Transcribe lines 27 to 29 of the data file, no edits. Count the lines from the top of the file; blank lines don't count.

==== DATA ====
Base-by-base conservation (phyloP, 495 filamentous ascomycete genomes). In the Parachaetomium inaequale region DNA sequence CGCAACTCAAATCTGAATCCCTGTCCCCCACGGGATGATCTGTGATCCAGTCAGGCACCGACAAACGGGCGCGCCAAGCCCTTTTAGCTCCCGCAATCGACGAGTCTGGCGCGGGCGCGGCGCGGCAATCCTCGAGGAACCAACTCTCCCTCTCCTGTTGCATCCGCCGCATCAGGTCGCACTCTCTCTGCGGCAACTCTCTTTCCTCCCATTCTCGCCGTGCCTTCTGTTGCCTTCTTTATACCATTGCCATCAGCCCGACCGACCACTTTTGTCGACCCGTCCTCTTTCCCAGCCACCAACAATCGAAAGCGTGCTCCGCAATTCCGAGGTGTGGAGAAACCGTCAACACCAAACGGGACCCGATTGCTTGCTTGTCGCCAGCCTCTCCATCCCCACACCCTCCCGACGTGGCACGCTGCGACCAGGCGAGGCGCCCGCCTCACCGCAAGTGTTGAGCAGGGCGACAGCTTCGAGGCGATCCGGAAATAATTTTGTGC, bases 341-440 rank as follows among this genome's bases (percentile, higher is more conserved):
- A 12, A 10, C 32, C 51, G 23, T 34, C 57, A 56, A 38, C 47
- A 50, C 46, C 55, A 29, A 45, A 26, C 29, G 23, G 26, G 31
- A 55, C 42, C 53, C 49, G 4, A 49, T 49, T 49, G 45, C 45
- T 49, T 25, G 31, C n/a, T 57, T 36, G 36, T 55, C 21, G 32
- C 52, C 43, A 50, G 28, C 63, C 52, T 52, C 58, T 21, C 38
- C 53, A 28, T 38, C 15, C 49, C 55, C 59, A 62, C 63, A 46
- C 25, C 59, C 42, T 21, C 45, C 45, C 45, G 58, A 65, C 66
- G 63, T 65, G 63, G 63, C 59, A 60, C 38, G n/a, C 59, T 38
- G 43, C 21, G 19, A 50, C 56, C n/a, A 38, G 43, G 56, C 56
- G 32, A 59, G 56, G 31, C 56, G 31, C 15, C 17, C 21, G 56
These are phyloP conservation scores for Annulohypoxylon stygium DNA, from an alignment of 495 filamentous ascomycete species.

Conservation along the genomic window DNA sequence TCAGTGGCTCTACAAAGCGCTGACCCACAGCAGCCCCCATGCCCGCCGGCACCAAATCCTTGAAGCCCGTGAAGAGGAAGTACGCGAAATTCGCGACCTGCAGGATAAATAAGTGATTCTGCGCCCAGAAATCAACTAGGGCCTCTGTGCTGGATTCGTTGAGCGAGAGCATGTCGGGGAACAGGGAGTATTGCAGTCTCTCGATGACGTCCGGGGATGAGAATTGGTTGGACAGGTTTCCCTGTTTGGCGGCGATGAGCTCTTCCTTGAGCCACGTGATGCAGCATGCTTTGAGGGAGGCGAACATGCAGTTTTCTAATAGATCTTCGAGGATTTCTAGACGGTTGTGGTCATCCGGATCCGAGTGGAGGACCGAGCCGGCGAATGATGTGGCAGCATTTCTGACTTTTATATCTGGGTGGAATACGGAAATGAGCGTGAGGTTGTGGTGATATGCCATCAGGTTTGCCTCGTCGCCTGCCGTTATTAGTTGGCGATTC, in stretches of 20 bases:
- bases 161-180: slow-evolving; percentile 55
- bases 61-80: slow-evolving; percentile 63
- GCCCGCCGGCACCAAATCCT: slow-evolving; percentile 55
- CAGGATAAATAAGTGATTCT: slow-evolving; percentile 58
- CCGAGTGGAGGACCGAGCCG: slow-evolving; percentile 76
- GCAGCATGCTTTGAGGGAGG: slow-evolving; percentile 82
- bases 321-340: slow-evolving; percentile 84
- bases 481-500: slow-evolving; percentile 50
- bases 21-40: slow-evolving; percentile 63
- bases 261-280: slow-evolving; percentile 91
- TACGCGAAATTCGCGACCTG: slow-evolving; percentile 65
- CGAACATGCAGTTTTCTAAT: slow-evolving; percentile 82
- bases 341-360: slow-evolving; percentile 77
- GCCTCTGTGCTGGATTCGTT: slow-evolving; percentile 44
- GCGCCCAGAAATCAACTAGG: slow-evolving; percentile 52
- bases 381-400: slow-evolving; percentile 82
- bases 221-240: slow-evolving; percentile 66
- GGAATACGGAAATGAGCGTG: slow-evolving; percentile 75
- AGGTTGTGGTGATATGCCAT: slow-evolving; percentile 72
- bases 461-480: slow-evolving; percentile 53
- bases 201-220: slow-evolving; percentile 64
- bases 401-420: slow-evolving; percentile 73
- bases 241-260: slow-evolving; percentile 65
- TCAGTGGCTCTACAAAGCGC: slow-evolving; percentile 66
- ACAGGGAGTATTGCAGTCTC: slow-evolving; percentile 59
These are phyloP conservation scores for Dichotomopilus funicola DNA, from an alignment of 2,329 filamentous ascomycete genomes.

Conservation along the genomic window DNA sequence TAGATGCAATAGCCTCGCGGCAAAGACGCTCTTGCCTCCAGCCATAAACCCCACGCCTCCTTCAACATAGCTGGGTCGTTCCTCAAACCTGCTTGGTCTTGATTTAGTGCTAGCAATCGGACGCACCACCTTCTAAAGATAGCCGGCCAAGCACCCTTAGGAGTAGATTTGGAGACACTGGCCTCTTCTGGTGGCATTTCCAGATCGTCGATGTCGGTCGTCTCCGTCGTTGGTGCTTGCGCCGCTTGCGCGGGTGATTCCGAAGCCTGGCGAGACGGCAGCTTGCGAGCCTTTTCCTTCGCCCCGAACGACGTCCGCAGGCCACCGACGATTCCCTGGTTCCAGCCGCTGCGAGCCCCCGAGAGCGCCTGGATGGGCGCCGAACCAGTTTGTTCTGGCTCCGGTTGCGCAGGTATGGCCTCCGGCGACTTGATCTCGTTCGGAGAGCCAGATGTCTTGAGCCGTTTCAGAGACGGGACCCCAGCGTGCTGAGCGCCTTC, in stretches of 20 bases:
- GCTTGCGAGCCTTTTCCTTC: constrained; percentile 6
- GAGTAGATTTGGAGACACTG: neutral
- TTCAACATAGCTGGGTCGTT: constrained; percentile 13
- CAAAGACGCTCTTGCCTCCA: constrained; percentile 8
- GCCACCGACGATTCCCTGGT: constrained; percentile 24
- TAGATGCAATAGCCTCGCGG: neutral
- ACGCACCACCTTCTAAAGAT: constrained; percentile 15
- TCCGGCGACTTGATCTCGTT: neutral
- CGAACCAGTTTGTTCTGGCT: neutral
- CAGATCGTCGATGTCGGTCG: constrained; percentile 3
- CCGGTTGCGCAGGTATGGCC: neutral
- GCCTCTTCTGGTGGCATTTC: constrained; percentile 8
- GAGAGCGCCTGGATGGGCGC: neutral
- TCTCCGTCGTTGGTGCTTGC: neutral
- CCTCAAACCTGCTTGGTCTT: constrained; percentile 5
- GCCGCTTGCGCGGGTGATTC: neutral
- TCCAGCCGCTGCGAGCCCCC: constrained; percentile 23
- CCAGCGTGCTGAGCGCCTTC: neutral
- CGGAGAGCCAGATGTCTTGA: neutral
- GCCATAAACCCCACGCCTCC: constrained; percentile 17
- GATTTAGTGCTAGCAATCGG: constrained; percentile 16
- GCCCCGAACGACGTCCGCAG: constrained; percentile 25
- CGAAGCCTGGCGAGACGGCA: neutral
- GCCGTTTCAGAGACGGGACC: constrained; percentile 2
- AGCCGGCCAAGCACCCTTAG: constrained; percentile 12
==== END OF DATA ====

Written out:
- GCCTCTGTGCTGGATTCGTT: slow-evolving; percentile 44
- GCGCCCAGAAATCAACTAGG: slow-evolving; percentile 52
- bases 381-400: slow-evolving; percentile 82